Kayla and Mori serve Shabbat dinner at the same table where Mori sat as a kid. Zucchini parmesan with ricotta, melon salad with herbs from the garden, peaches and tomatoes, focaccia from the local bakery. They light the candles and bless the wine. They break the bread and sing the songs. “Shalom aleichem malakhei hashalom.”
Mori writes in the early mornings, for at least two hours, at a neatly organized desk. While working on the novel, he had dinner with a painter in San Francisco who told him, “Staring at a blank canvas counts.” Some days he just stares at the screen for two hours. When that fails, he closes the laptop and reads. It’s all part of the process. He’s working on a new long thing—he won’t say much—but it requires learning Yiddish. The primary texts on his desk includes Ulysses, Baldwin, and Gay New York.
Productivity-wise, it helps to live in a small town, where the neighbor’s weed wacker is more likely to be a distraction than her book launch party. It also helps not to have a day job. Mori quit his last full-time one less than a month after he and Kayla got married. This was probably for the best. “A day job brings out my worst self, having other people telling me what to do with my time. It makes me anxious, depressive, self-pitying, and resentful.” It is not lost on him that this is how most people would describe locking themselves in a room and attempting to make art.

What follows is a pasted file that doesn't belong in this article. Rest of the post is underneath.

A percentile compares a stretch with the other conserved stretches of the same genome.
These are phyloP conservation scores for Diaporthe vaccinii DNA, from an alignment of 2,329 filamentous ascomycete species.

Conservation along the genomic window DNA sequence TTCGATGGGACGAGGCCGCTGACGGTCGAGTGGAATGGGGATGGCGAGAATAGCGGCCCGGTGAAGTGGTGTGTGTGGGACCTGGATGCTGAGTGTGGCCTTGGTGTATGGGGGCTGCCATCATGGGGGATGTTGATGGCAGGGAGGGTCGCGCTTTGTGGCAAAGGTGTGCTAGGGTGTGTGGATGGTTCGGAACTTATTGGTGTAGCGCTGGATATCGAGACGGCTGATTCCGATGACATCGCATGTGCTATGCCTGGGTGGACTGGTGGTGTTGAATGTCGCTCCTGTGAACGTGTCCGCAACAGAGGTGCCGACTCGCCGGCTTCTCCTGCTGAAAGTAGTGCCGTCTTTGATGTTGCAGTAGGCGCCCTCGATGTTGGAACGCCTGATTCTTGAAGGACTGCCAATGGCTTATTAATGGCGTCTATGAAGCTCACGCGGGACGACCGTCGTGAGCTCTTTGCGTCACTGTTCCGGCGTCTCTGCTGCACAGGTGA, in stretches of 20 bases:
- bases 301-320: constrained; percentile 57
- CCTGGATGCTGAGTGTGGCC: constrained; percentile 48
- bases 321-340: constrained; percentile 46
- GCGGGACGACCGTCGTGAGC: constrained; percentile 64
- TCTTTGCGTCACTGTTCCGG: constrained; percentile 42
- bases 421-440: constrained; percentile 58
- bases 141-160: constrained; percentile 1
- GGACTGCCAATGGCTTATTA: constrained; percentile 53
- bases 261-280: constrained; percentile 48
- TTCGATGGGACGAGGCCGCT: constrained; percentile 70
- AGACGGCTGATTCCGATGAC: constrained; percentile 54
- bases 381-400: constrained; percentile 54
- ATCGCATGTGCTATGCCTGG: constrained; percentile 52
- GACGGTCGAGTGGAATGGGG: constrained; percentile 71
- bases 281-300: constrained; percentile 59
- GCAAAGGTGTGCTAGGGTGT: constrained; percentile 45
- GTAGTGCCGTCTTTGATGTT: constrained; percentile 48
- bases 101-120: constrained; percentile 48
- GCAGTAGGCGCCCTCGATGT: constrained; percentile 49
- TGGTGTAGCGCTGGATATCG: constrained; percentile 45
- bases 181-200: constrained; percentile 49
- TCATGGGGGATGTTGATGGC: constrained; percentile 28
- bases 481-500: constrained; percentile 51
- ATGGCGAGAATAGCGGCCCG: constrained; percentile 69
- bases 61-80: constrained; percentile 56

Mori doesn’t consider himself a tortured artist, nor does he aspire to be. He finds it curious that Americans have such a Puritan conception of artistry—that hardship must be required to produce something serious or weighty. Like, if you enjoyed creating it, how good can it be? He once read an interview with Mario Vargas Llosa, where the Peruvian novelist admitted that he loved to write. “That felt very permission granting. I’m, like, ‘Yeah, me too.’ I really like writing. It feels fun. It feels like a privilege. And some mornings are painful, and sometimes I want to weep from self-pity, staring at my screen of tangled nonsense. But mostly it’s fun.”